Emulsion Styrene-Butadiene Rubber From the Czech Republic, Italy, and the Russian Federation: Initiation of Less-Than-Fair-Value Investigations, 70447-70451 [2021-26832]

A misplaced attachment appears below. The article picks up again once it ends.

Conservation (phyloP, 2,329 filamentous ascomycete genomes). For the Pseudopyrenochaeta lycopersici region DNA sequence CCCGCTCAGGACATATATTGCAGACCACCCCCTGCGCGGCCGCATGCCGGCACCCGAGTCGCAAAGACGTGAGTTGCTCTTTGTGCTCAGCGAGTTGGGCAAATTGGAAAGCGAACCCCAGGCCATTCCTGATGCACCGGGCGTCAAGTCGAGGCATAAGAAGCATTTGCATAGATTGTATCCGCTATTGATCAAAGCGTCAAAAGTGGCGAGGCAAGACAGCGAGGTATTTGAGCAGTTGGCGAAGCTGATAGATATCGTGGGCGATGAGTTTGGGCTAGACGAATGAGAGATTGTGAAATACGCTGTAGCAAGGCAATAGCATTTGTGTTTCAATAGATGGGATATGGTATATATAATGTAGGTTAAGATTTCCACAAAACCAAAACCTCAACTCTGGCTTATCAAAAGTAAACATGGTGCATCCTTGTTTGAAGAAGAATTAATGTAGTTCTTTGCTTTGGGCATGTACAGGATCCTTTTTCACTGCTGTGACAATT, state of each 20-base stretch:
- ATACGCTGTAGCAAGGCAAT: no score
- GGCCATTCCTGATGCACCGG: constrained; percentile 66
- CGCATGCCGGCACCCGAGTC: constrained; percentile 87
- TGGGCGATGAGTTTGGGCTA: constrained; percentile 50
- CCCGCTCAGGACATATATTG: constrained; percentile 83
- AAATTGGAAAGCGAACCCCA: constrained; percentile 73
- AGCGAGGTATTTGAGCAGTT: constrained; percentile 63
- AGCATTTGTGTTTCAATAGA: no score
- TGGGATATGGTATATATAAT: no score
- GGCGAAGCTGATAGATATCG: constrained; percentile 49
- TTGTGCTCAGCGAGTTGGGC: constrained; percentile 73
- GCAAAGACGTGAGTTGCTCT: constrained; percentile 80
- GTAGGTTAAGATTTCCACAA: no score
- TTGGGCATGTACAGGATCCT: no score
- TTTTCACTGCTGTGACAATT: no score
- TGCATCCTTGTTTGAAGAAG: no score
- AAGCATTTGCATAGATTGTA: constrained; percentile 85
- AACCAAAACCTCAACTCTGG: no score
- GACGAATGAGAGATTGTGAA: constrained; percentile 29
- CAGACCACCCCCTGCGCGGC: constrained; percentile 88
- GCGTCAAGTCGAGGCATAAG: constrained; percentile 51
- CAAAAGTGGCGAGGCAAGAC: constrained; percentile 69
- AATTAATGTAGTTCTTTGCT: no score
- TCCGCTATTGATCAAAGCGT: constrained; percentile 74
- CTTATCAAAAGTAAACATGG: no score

Download as PDF Federal Register / Vol. 86, No. 235 / Friday, December 10, 2021 / Notices occurred and the subsequent assessment of double antidumping duties. Notification Regarding Administrative Protective Order This notice serves as the only reminder to parties subject to administrative protective order (APO) of their responsibility concerning the disposition of proprietary information disclosed under APO in accordance with 19 CFR 351.305(a)(3), which continues to govern business proprietary information in this segment of the proceeding. Timely written notification of return/destruction of APO materials or conversion to judicial protective order is hereby requested. Failure to comply with the regulations and the terms of an APO is a sanctionable violation. Notification to Interested Parties This notice is issued and published in accordance with sections 751(a)(1) and 777(i) of the Act. Dated: December 3, 2021. Ryan Majerus, Deputy Assistant Secretary for Policy and Negotiations, Performing the Non-Exclusive Functions and Duties of The Assistant Secretary for Enforcement and Compliance. Appendix List of Topics Discussed in the Issues and Decision Memorandum I. Summary II. Background III. Margin Calculations IV. Discussion of the Issues Comment 1: Treatment of Home Market Downstream Service Center Sales Comment 2: Exclusion of U.S. Entries Entered Under Temporary Import Bond Comment 3: Home Market Level of Trade Comment 4: The Control Number for Home Market Service Center Sales Comment 5: Differential Pricing Methodology Comment 6: Cost of Production Issues V. Recommendation [FR Doc. 2021–26774 Filed 12–9–21; 8:45 am] BILLING CODE 3510–DS–P DEPARTMENT OF COMMERCE International Trade Administration jspears on DSK121TN23PROD with NOTICES1 [A–851–805, A–475–844, A–821–835] Emulsion Styrene-Butadiene Rubber From the Czech Republic, Italy, and the Russian Federation: Initiation of LessThan-Fair-Value Investigations Enforcement and Compliance, International Trade Administration, Department of Commerce. DATES: Applicable December 6, 2021. AGENCY: VerDate Sep<11>2014 17:03 Dec 09, 2021 Jkt 256001 Leo Ayala at (202) 482–3945 (Czech Republic); Zachary Le Vene at (202) 482–0056 (Italy); and Caitlin Monks at (202) 482–2670 (the Russian Federation (Russia)); AD/CVD Operations, Enforcement and Compliance, International Trade Administration, U.S. Department of Commerce, 1401 Constitution Avenue NW, Washington, DC 20230. SUPPLEMENTARY INFORMATION: FOR FURTHER INFORMATION CONTACT: The Petitions On November 15, 2021, the Department of Commerce (Commerce) received antidumping duty (AD) petitions concerning imports of emulsion styrene-butadiene rubber (ESBR) from the Czech Republic, Italy, and Russia filed in proper form on behalf of Lion Elastomers LLC (the petitioner), a domestic producer of ESBR.1 On November 17 and 24, and December 1, 2021, Commerce requested additional information pertaining to certain aspects of the Petitions in separate supplemental questionnaires.2 The petitioner filed responses to the supplemental questionnaires on November 19 and 24, and December 1, 2021.3 In accordance with section 732(b) of the Act, the petitioner alleges that 1 See Petitioner’s Letter, ‘‘Petition (vol. I–IV) for the Imposition of Antidumping Duties on Imports of Emulsion Styrene-Butadiene Rubber from Czech Republic, Italy, and Russia,’’ dated November 12, 2021 (the Petitions). The Petitions were filed with Commerce and the U.S. International Trade Commission (ITC) on November 12, 2021, after 12:00 noon, and pursuant to 19 CFR 207.10(a), are deemed to have been filed with the ITC on the next business day, November 15, 2021. Because section 732(b)(2) of the Tariff Act of 1930, as amended (the Act), requires simultaneous filing of the Petitions with Commerce and the ITC, Commerce deemed the Petitions to have been filed with Commerce on November 15, 2021. See Memorandum, ‘‘Decision Memorandum Concerning the Filing Date of the Petitions,’’ dated November 15, 2021. 2 See Commerce’s Letters, ‘‘Petitions for the Imposition of Antidumping Duties on Imports of Emulsion Styrene-Butadiene Rubber from Czech Republic, Italy, and the Russian Federation: Supplemental Questions,’’ dated November 17, 2021; Country-Specific Supplemental Questionnaires: Czech Republic Supplemental, Italy Supplemental, and Russia Supplemental, dated November 17, 2021; Country-Specific Memoranda pertaining to a phone call with Counsel to the Petitioner, dated November 24, 2021; and Memorandum, ‘‘Phone Call with Counsel to the Petitioner,’’ dated December 1, 2021. 3 See Petitioner’s Letters, ‘‘Emulsion StyreneButadiene Rubber from Czech Republic, Italy, and Russian Federation: Response to General Issues Supplemental Questions,’’ dated November 19, 2021 (General Issues Supplement); Country-Specific Supplemental Responses, dated November 19, 2021; and Country-Specific Second Supplemental Responses, dated November 24, 2021; and CountrySpecific Third Supplemental Responses, dated December 1, 2021. PO 00000 Frm 00018 Fmt 4703 Sfmt 4703 70447 imports of ESBR from the Czech Republic, Italy, and Russia are being, or are likely to be, sold in the United States at less than fair value (LTFV) within the meaning of section 731 of the Act, and that imports of such products are materially injuring, or threatening material injury to, the ESBR industry in the United States. Consistent with section 732(b)(1) of the Act, the Petitions are accompanied by information reasonably available to the petitioner supporting its allegations. Commerce finds that the petitioner filed the Petitions on behalf of the domestic industry because the petitioner is an interested party, as defined in section 771(9)(C) of the Act. Commerce also finds that the petitioner demonstrated sufficient industry support for the initiation of the requested LTFV investigations.4 Period of Investigation Because the Petitions were filed on November 15, 2021, the period of investigation (POI) for these LTFV investigations is October 1, 2020, through September 30, 2021, pursuant to 19 CFR 351.204(b)(1).5 Scope of the Investigations The product covered by these investigations is ESBR from the Czech Republic, Italy, and Russia. For a full description of the scope of these investigations, see the appendix to this notice. Comments on the Scope of the Investigations As discussed in the Preamble to Commerce’s regulations, we are setting aside a period for interested parties to raise issues regarding product coverage (i.e., scope).6 Commerce will consider all comments received from interested parties and, if necessary, will consult with interested parties prior to the issuance of the preliminary determinations. If scope comments include factual information,7 all such factual information should be limited to public information. To facilitate preparation of its questionnaires, Commerce requests that all interested parties submit such comments by 5:00 p.m. Eastern Time (ET) on December 27, 2021, which is the next business day after 20 calendar days from the 4 See infra, section titled ‘‘Determination of Industry Support for the Petitions.’’ 5 See 19 CFR 351.204(b)(1). 6 See Antidumping Duties; Countervailing Duties, Final Rule, 62 FR 27296, 27323 (May 19, 1997) (Preamble). 7 See 19 CFR 351.102(b)(21) (defining ‘‘factual information’’). E:\FR\FM\10DEN1.SGM 10DEN1 70448 Federal Register / Vol. 86, No. 235 / Friday, December 10, 2021 / Notices signature date of this notice.8 Any rebuttal comments, which may include factual information, must be filed by 5:00 p.m. ET on January 6, 2022, which is ten calendar days from the initial comment deadline. Commerce requests that any factual information that parties consider relevant to the scope of these investigations be submitted during this period. However, if a party subsequently finds that additional factual information pertaining to the scope of these investigations may be relevant, the party may contact Commerce and request permission to submit the additional information. All such submissions must be filed on the records of each of the concurrent AD investigations. Filing Requirements All submissions to Commerce must be filed electronically via Enforcement and Compliance’s Antidumping Duty and Countervailing Duty Centralized Electronic Service System (ACCESS), unless an exception applies.9 An electronically filed document must be received successfully in its entirety by the time and date on which it is due. jspears on DSK121TN23PROD with NOTICES1 Comments on Product Characteristics Commerce is providing interested parties an opportunity to comment on the appropriate physical characteristics of ESBR to be reported in response to Commerce’s AD questionnaires. This information will be used to identify the key physical characteristics of the subject merchandise in order to report the relevant costs of production accurately, as well as to develop appropriate product-comparison criteria. Interested parties may provide any information or comments that they feel are relevant to the development of an accurate list of physical characteristics. Specifically, they may provide comments as to which characteristics are appropriate to use as: (1) General 8 The deadline for comments falls on December 26, 2021, which is a Sunday. Therefore, in accordance with the Next Business Day Rule, the appropriate deadline is the next business day (in this instance, December 27, 2021). See Notice of Clarification: Application of ‘‘Next Business Day’’ Rule for Administrative Determination Deadlines Pursuant to the Tariff Act of 1930, As Amended, 70 FR 24533 (May 10, 2005) (Next Business Day Rule). 9 See Antidumping and Countervailing Duty Proceedings: Electronic Filing Procedures; Administrative Protective Order Procedures, 76 FR 39263 (July 6, 2011); see also Enforcement and Compliance; Change of Electronic Filing System Name, 79 FR 69046 (November 20, 2014) for details of Commerce’s electronic filing requirements, effective August 5, 2011. Information on help using ACCESS can be found at https://access.trade.gov/ help.aspx and a handbook can be found at https:// access.trade.gov/help/Handbook_on_Electronic_ Filing_Procedures.pdf. VerDate Sep<11>2014 17:03 Dec 09, 2021 Jkt 256001 product characteristics; and (2) product comparison criteria. We note that it is not always appropriate to use all product characteristics as product comparison criteria. We base product comparison criteria on meaningful commercial differences among products. In other words, although there may be some physical product characteristics utilized by manufacturers to describe ESBR, it may be that only a select few product characteristics take into account commercially meaningful physical characteristics. In addition, interested parties may comment on the order in which the physical characteristics should be used in matching products. Generally, Commerce attempts to list the most important physical characteristics first and the least important characteristics last. In order to consider the suggestions of interested parties in developing and issuing the AD questionnaires, all product characteristics comments must be filed by 5:00 p.m. ET on December 27, 2021, which is the next business day after 20 calendar days from the signature date of this notice.10 Any rebuttal comments must be filed by 5:00 p.m. ET on January 6, 2022, which is 10 calendar days from the initial comment deadline. All comments and submissions to Commerce must be filed electronically using ACCESS, as explained above, on the record of each of the LTFV investigations. Determination of Industry Support for the Petitions Section 732(b)(1) of the Act requires that a petition be filed on behalf of the domestic industry. Section 732(c)(4)(A) of the Act provides that a petition meets this requirement if the domestic producers or workers who support the petition account for: (i) At least 25 percent of the total production of the domestic like product; and (ii) more than 50 percent of the production of the domestic like product produced by that portion of the industry expressing support for, or opposition to, the petition. Moreover, section 732(c)(4)(D) of the Act provides that, if the petition does not establish support of domestic producers or workers accounting for more than 50 percent of the total production of the domestic like product, Commerce shall: (i) Poll the industry or rely on other information in order to determine if there is support for the petition, as required by subparagraph 10 The deadline for comments falls on December 26, 2021, which is a Sunday. Therefore, in accordance with the Next Business Day Rule, the appropriate deadline is the next business day (in this instance, December 27, 2021). See Next Business Day Rule. PO 00000 Frm 00019 Fmt 4703 Sfmt 4703 (A); or (ii) determine industry support using a statistically valid sampling method to poll the ‘‘industry.’’ Section 771(4)(A) of the Act defines the ‘‘industry’’ as the producers as a whole of a domestic like product. Thus, to determine whether a petition has the requisite industry support, the statute directs Commerce to look to producers and workers who produce the domestic like product. The ITC, which is responsible for determining whether ‘‘the domestic industry’’ has been injured, must also determine what constitutes a domestic like product in order to define the industry. While both Commerce and the ITC must apply the same statutory definition regarding the domestic like product,11 they do so for different purposes and pursuant to a separate and distinct authority. In addition, Commerce’s determination is subject to limitations of time and information. Although this may result in different definitions of the like product, such differences do not render the decision of either agency contrary to law.12 Section 771(10) of the Act defines the domestic like product as ‘‘a product which is like, or in the absence of like, most similar in characteristics and uses with, the article subject to an investigation under this title.’’ Thus, the reference point from which the domestic like product analysis begins is ‘‘the article subject to an investigation’’ (i.e., the class or kind of merchandise to be investigated, which normally will be the scope as defined in the petition). With regard to the domestic like product, the petitioner does not offer a definition of the domestic like product distinct from the scope of the investigations.13 Based on our analysis of the information submitted on the record, we have determined that ESBR, as defined in the scope, constitutes a single domestic like product, and we have analyzed industry support in terms of that domestic like product.14 11 See section 771(10) of the Act. USEC, Inc. v. United States, 132 F. Supp. 2d 1, 8 (Ct. Int’l Trade January 24, 2001) (citing Algoma Steel Corp. v. United States, 688 F. Supp. 639, 644 (Ct. Int’l Trade June 8, 1988), aff’d 865 F.2d 240 (Fed. Cir. 1989)). 13 See Petitions at Volume I at 15–22. 14 For a discussion of the domestic like product analysis as applied to these cases and information regarding industry support, see Antidumping Duty Investigation Initiation Checklists: Emulsion Styrene-Butadiene Rubber from Czech Republic, Italy, and the Russian Federation (Country-Specific AD Initiation Checklists) at Attachment II, Analysis of Industry Support for the Antidumping Duty Petitions Covering Emulsion Styrene-Butadiene Rubber from the Czech Republic, Italy, and the Russian Federation (Attachment II). These checklists are dated concurrently with this notice and on file electronically via ACCESS. 12 See E:\FR\FM\10DEN1.SGM 10DEN1 Federal Register / Vol. 86, No. 235 / Friday, December 10, 2021 / Notices jspears on DSK121TN23PROD with NOTICES1 In determining whether the petitioner has standing under section 732(c)(4)(A) of the Act, we considered the industry support data contained in the Petitions with reference to the domestic like product as defined in the ‘‘Scope of the Investigations,’’ in the appendix to this notice. To establish industry support, the petitioner provided its own production of the domestic like product in 2020 and estimated the 2020 production of Goodyear Chemical, the only other known U.S. producer of ESBR.15 The petitioner also provided a letter of support from the United Steel, Paper and Forestry, Rubber, Manufacturing, Energy, Allied Industrial and Service Workers International Union, AFL–CIO, CLC (USW)—USW Local 13–228–03, stating that the USW represents the workers at the petitioner’s Port Neches, TX ESBR plant and that it supports the Petitions.16 The petitioner also provided a letter of support from the International Union of Operating Engineers (IUOE)— IUOE Local 564, stating that the IUOE represents workers at Goodyear Chemical’s Houston, TX ESBR plant and that it supports the Petitions.17 The petitioner stated that unions representing workers responsible for 100 percent of the total production of the domestic like product support the Petitions.18 Because the petitioner and Goodyear Chemical are the only known U.S. producers of ESBR, the petitioner stated that the Petitions are supported by 100 percent of the U.S. industry.19 We relied on data provided by the petitioner for purposes of measuring industry support.20 Our review of the data provided in the Petitions, the General Issues Supplement, and other information readily available to Commerce indicates that the petitioner has established industry support for the Petitions. First, the Petitions established support from domestic producers and workers accounting for more than 50 percent of the total production of the domestic like product, and, as such, Commerce is not required to take further action in order to evaluate industry support (e.g., 15 See Petitions at Volume I at 4 and Exhibits I– 1, I–3, I–15, and I–16; see also General Issues Supplement at 1–2 and Exhibit SI–16. 16 See Petitions at Volume I at 4 and Exhibit I– 5. 17 See Petitions at Volume I at 4 and Exhibit I– 6. 18 Id. at 4 and Exhibits I–5 and I–6. 19 See Petitions at Volume I at 2–4 and Exhibits I–1, I–3, and I–4. 20 Id. at 2–4 and Exhibits I–1, I–3, I–4, I–15, and I–16; see also General Issues Supplement at 1–2 and Exhibit SI–16. For further discussion, see Attachment II of the Country-Specific AD Initiation Checklists. VerDate Sep<11>2014 17:03 Dec 09, 2021 Jkt 256001 polling).21 Second, the domestic producers and workers have met the statutory criteria for industry support under section 732(c)(4)(A)(i) of the Act because the domestic producers and workers who support the Petitions account for at least 25 percent of the total production of the domestic like product.22 Finally, the domestic producers and workers have met the statutory criteria for industry support under section 732(c)(4)(A)(ii) of the Act because the domestic producers and workers who support the Petitions account for more than 50 percent of the production of the domestic like product produced by that portion of the industry expressing support for, or opposition to, the Petitions.23 Accordingly, Commerce determines that the Petitions were filed on behalf of the domestic industry within the meaning of section 732(b)(1) of the Act.24 Allegations and Evidence of Material Injury and Causation The petitioner alleges that the U.S. industry producing the domestic like product is being materially injured, or is threatened with material injury, by reason of the imports of the subject merchandise sold at LTFV. In addition, the petitioner alleges that subject imports exceed the negligibility threshold provided for under section 771(24)(A) of the Act.25 The petitioner contends that the industry’s injured condition is illustrated by a significant and increasing volume of subject imports; reduced market share; underselling and price depression and suppression; lost sales and revenues; declines in production, shipments, capacity utilization, and employment; decline in financial performance; inability to implement long-term expansion and growth projects; and the magnitude of the estimated dumping margins.26 We assessed the allegations and supporting evidence regarding material injury, threat of material injury, causation, as well as negligibility, and we have determined that these allegations are properly supported by adequate 21 See Attachment II of the Country-Specific AD Initiation Checklists; see also section 732(c)(4)(D) of the Act. 22 See Attachment II of the AD Initiation Checklist. 23 Id. 24 Id. 25 See Petitions at Volume I at 14, 24 and Exhibit I–12. 26 See Volume I of the Petitions at 13–14, 23–33 and Exhibits I–11, I–12, I–14 through I–16; see also General Issues Supplement at 2 and Exhibit SI–11. PO 00000 Frm 00020 Fmt 4703 Sfmt 4703 70449 evidence, and meet the statutory requirements for initiation.27 Allegations of Sales at LTFV The following is a description of the allegations of sales at LTFV upon which Commerce based its decision to initiate these LTFV investigations of imports of ESBR from the Czech Republic, Italy, and Russia. The sources of data for the deductions and adjustments relating to U.S. price and normal value (NV) are discussed in greater detail in the country-specific AD Initiation Checklists. U.S. Price For the Czech Republic, Italy, and Russia, the petitioner established export prices (EPs) using the average unit value (AUVs) of publicly available import data. For the Czech Republic and Italy, the petitioner made adjustments to the AUVs for foreign inland freight incurred in subject foreign countries for purposes of calculating ex-factory, or net, EPs. For Russia, the petitioner deducted expenses associated with inland freight and brokerage and handling costs incurred in Russia to calculate an exfactory, or net, EP.28 Normal Value Based on Constructed Value 29 For the Czech Republic, Italy, and Russia, the petitioner stated it was unable to obtain home-market or thirdcountry prices for ESBR to use as a basis for NV. Therefore, for the Czech Republic, Italy, and Russia, the petitioner calculated NV based on CV.30 Pursuant to section 773(e) of the Act, the petitioner calculated CV as the sum of the cost of manufacturing, selling, general, and administrative expenses, financial expenses, and profit.31 For the Czech Republic, Italy, and Russia, in calculating the cost of manufacturing, the petitioner relied on the production experience and input consumption rates of the petitioner, a U.S. ESBR producer, valued using publicly available information applicable to each 27 See Country-Specific AD Initiation Checklists at Attachment III, Analysis of Allegations and Evidence of Material Injury and Causation for the Antidumping Duty Petitions Covering Emulsion Styrene-Butadiene Rubber from the Czech Republic, Italy, and the Russian Federation (Attachment III). 28 See Country-Specific AD Initiation Checklists. 29 In accordance with section 773(b)(2) of the Act, for these investigations, Commerce will request information necessary to calculate the constructed value (CV) and cost of production (COP) to determine whether there are reasonable grounds to believe or suspect that sales of the foreign like product have been made at prices that represent less than the COP of the product. 30 See Country-Specific AD Initiation Checklists. 31 See Country-Specific AD Initiation Checklists. E:\FR\FM\10DEN1.SGM 10DEN1 70450 Federal Register / Vol. 86, No. 235 / Friday, December 10, 2021 / Notices respective subject country.32 For the Czech Republic, Italy, and Russia, in calculating selling, general, and administrative expenses, financial expenses, and profit ratios (where applicable), the petitioner relied on the 2020 financial statements of an ESBR producer(s) or producer(s) of comparable merchandise domiciled in each respective subject country.33 Fair Value Comparisons Based on the data provided by the petitioner, there is reason to believe that imports of ESBR from the Czech Republic, Italy, and Russia are being, or are likely to be, sold in the United States at LTFV. Based on comparisons of EP to CV in accordance with section 773 of the Act, the estimated dumping margins for ESBR concerning each of the countries covered by this initiation are as follows: (1) Czech Republic—11.00 percent; (2) Italy—28.97 percent; and (3) Russia—263.33 percent.34 Initiation of LTFV Investigations Based upon the examination of the Petitions and supplemental responses, we find that the Petitions meet the requirements of section 732 of the Act. Therefore, we are initiating these LTFV investigations to determine whether imports of ESBR from the Czech Republic, Italy, and Russia are being, or are likely to be, sold in the United States at LTFV. In accordance with section 733(b)(1)(A) of the Act and 19 CFR 351.205(b)(1), unless postponed, we will make our preliminary determinations no later than 140 days after the date of this initiation. jspears on DSK121TN23PROD with NOTICES1 Respondent Selection In the Petitions, the petitioner identified four companies in Russia as producers and/or exporters of ESBR.35 Following standard practice in LTFV investigations involving market economy countries, in the event that Commerce determines that the number of exporters or producers in any individual case is large such that Commerce cannot individually examine each company based upon its resources, where appropriate, Commerce intends to select mandatory respondents in that case based on U.S. Customs and Border Protection (CBP) data for U.S. imports under the appropriate Harmonized Tariff Schedule of the United States subheadings listed in the ‘‘Scope of the Investigations,’’ in the appendix. 32 Id. 33 Id. 34 Id. 35 See Petitions at Volume I at 12–13 and Exhibit I–3. VerDate Sep<11>2014 17:03 Dec 09, 2021 Jkt 256001 On December 3, 2021, Commerce released CBP data on imports of ESBR from Russia under administrative protective order (APO) to all parties with access to information protected by APO and indicated that interested parties wishing to comment on the CBP data must do so within three business days after the publication date of the notice of initiation of these investigations.36 Commerce will not accept rebuttal comments regarding the CBP data or respondent selection. Interested parties must submit applications for disclosure under APO in accordance with 19 CFR 351.305(b). Instructions for filing such applications may be found on Commerce’s website at https://enforcement.trade.gov/apo. Comments on CBP data and respondent selection for Russia must be filed electronically using ACCESS. An electronically filed document must be received successfully in its entirety via ACCESS by 5:00 p.m. ET on the specified deadline. In the Petitions, the petitioner identified one company in the Czech Republic as a producer/exporter of ESBR (i.e., Synthos Kralupy A.S. (Synthos)) and one company in Italy as a producer/exporter of ESBR (i.e., Eni Versalis S.p.A. (Versalis)) and provided independent third-party information as support.37 We currently know of no additional producers/exporters of ESBR from the Czech Republic or Italy. Accordingly, Commerce intends to individually examine all known producers/exporters in the investigations from these countries (i.e., the companies cited above). We invite interested parties to comment on this issue. Such comments may include factual information within the meaning of 19 CFR 351.102(b)(21). Parties wishing to comment must do so within three business days of the publication of this notice in the Federal Register. Comments must be filed electronically using ACCESS. An electronically-filed document must be received successfully in its entirety via ACCESS by 5:00 p.m. ET on the specified deadline. Because we intend to examine all known producers/exporters in the Czech Republic and Italy, if no comments are received or if comments received further support the existence of these sole producers/exporters in the Czech Republic and Italy, respectively, we do not intend to conduct respondent 36 See Memorandum, ‘‘Antidumping Duty Petition on Imports of Emulsion Styrene-Butadiene Rubber from the Russian Federation: Release of U.S. Customs and Border Protection Entry Data,’’ dated December 3, 2021. 37 See Petitions at Volume I at 12–13 and Exhibit I–3. PO 00000 Frm 00021 Fmt 4703 Sfmt 4703 selection and will proceed to issuing the initial antidumping questionnaires to the companies identified. However, if comments are received which create a need for a respondent selection process, we intend to finalize our decisions regarding respondent selection within 20 days of publication of this notice. Distribution of Copies of the Petitions In accordance with section 732(b)(3)(A) of the Act and 19 CFR 351.202(f), copies of the public version of the Petitions have been provided to the governments of the Czech Republic, Italy, and Russia via ACCESS. To the extent practicable, we will attempt to provide a copy of the public version of the Petitions to each exporter named in the Petitions, as provided under 19 CFR 351.203(c)(2). ITC Notification We will notify the ITC of our initiation, as required by section 732(d) of the Act. Preliminary Determinations by the ITC The ITC will preliminarily determine, within 45 days after the date on which the Petitions were filed, whether there is a reasonable indication that imports of ESBR from the Czech Republic, Italy, and/or Russia are materially injuring, or threatening material injury to, a U.S. industry.38 A negative ITC determination for any country will result in the investigation being terminated with respect to that country.39 Otherwise, these LTFV investigations will proceed according to statutory and regulatory time limits. Submission of Factual Information Factual information is defined in 19 CFR 351.102(b)(21) as: (i) Evidence submitted in response to questionnaires; (ii) evidence submitted in support of allegations; (iii) publicly available information to value factors under 19 CFR 351.408(c) or to measure the adequacy of remuneration under 19 CFR 351.511(a)(2); (iv) evidence placed on the record by Commerce; and (v) evidence other than factual information described in (i)–(iv). Section 351.301(b) of Commerce’s regulations requires any party, when submitting factual information, to specify under which subsection of 19 CFR 351.102(b)(21) the information is being submitted 40 and, if the information is submitted to rebut, clarify, or correct factual information already on the record, to provide an explanation identifying the information 38 See section 733(a) of the Act. 39 Id. 40 See E:\FR\FM\10DEN1.SGM 19 CFR 351.301(b). 10DEN1 Federal Register / Vol. 86, No. 235 / Friday, December 10, 2021 / Notices already on the record that the factual information seeks to rebut, clarify, or correct.41 Time limits for the submission of factual information are addressed in 19 CFR 351.301, which provides specific time limits based on the type of factual information being submitted. Interested parties should review the regulations prior to submitting factual information in these investigations. jspears on DSK121TN23PROD with NOTICES1 Particular Market Situation Allegation Section 773(e) of the Act addresses the concept of particular market situation (PMS) for purposes of CV, stating that ‘‘if a particular market situation exists such that the cost of materials and fabrication or other processing of any kind does not accurately reflect the cost of production in the ordinary course of trade, the administering authority may use another calculation methodology under this subtitle or any other calculation methodology.’’ When an interested party submits a PMS allegation pursuant to section 773(e) of the Act, Commerce will respond to such a submission consistent with 19 CFR 351.301(c)(2)(v). If Commerce finds that a PMS exists under section 773(e) of the Act, then it will modify its dumping calculations appropriately. Neither section 773(e) of the Act, nor 19 CFR 351.301(c)(2)(v), set a deadline for the submission of PMS allegations and supporting factual information. However, in order to administer section 773(e) of the Act, Commerce must receive PMS allegations and supporting factual information with enough time to consider the submission. Thus, should an interested party wish to submit a PMS allegation and supporting new factual information pursuant to section 773(e) of the Act, it must do so no later than 20 days after submission of a respondent’s initial section D questionnaire response. Extensions of Time Limits Parties may request an extension of time limits before the expiration of a time limit established under 19 CFR 351.301, or as otherwise specified by Commerce. In general, an extension request will be considered untimely if it is filed after the expiration of the time limit established under 19 CFR 351.301. For submissions that are due from multiple parties simultaneously, an extension request will be considered untimely if it is filed after 10:00 a.m. ET on the due date. Under certain circumstances, we may elect to specify a different time limit by which 41 See 19 CFR 351.301(b)(2). VerDate Sep<11>2014 17:03 Dec 09, 2021 Jkt 256001 extension requests will be considered untimely for submissions which are due from multiple parties simultaneously. In such a case, we will inform parties in a letter or memorandum of the deadline (including a specified time) by which extension requests must be filed to be considered timely. An extension request must be made in a separate, stand-alone submission; under limited circumstances we will grant untimelyfiled requests for the extension of time limits. Parties should review Commerce’s regulations concerning factual information prior to submitting factual information in these investigations.42 Certification Requirements Any party submitting factual information in an AD proceeding must certify to the accuracy and completeness of that information.43 Parties must use the certification formats provided in 19 CFR 351.303(g).44 Commerce intends to reject factual submissions if the submitting party does not comply with the applicable certification requirements. Notification to Interested Parties Interested parties must submit applications for disclosure under APO in accordance with 19 CFR 351.305. Parties wishing to participate in these investigations should ensure that they meet the requirements of 19 CFR 351.103(d) (e.g., by the filing a letter of appearance as discussed). Note that Commerce has temporarily modified certain of its requirements for serving documents containing business proprietary information, until further notice.45 This notice is issued and published pursuant to sections 732(c)(2) and 777(i) of the Act, and 19 CFR 351.203(c). 70451 Dated: December 6, 2021. Ryan Majerus, Deputy Assistant Secretary for Policy and Negotiations, performing the non-exclusive functions and duties of the Assistant Secretary for Enforcement and Compliance. Appendix—Scope of the Investigations The products covered by these investigations are cold-polymerized emulsion styrene-butadiene rubber (ESB rubber). The scope of the investigations includes, but is not limited to, ESB rubber in primary forms, bales, granules, crumbs, pellets, powders, plates, sheets, strip, etc. ESB rubber consists of non-pigmented rubbers and oil-extended non-pigmented rubbers, both of which contain at least one percent of organic acids from the emulsion polymerization process. ESB rubber is produced and sold in accordance with a generally accepted set of product specifications issued by the International Institute of Synthetic Rubber Producers (IISRP). The scope of the investigations covers grades of ESB rubber included in the IISRP 1500 and 1700 series of synthetic rubbers. The 1500 grades are light in color and are often described as ‘‘Clear’’ or ‘‘White Rubber.’’ The 1700 grades are oil-extended and thus darker in color, and are often called ‘‘Brown Rubber.’’ Specifically excluded from the scope of these investigations are products which are manufactured by blending ESB rubber with other polymers, high styrene resin master batch, carbon black master batch (i.e., IISRP 1600 series and 1800 series) and latex (an intermediate product). The products subject to these investigations are currently classifiable under subheadings 4002.19.0015 and 4002.19.0019 of the Harmonized Tariff Schedule of the United States (HTSUS). ESB rubber is described by Chemical Abstracts Services (CAS) Registry No. 9003–55–8. This CAS number also refers to other types of styrene butadiene rubber. Although the HTSUS subheadings and CAS registry number are provided for convenience and customs purposes, the written description of the scope of these investigations is dispositive. [FR Doc. 2021–26832 Filed 12–9–21; 8:45 am] BILLING CODE 3510–DS–P DEPARTMENT OF COMMERCE National Oceanic and Atmospheric Administration 42 See 19 CFR 351.301; see also Extension of Time Limits; Final Rule, 78 FR 57790 (September 20, 2013), available at https://www.gpo.gov/fdsys/pkg/ FR-2013-09-20/html/2013-22853.htm. 43 See section 782(b) of the Act. 44 See Certification of Factual Information to Import Administration During Antidumping and Countervailing Duty Proceedings, 78 FR 42678 (July 17, 2013) (Final Rule). Answers to frequently asked questions regarding the Final Rule are available at https://enforcement.trade.gov/tlei/notices/factual_ info_final_rule_FAQ_07172013.pdf. 45 See Temporary Rule Modifying AD/CVD Service Requirements Due to COVID–19; Extension of Effective Period, 85 FR 41363 (July 10, 2020). PO 00000 Frm 00022 Fmt 4703 Sfmt 4703 [RTID 0648–XB423] Takes of Marine Mammals Incidental to Specified Activities; Taking Marine Mammals Incidental to U.S. Navy 2022 Ice Exercise Activities in the Arctic Ocean National Marine Fisheries Service (NMFS), National Oceanic and Atmospheric Administration (NOAA), Commerce. ACTION: Notice; proposed incidental harassment authorization; request for AGENCY: E:\FR\FM\10DEN1.SGM 10DEN1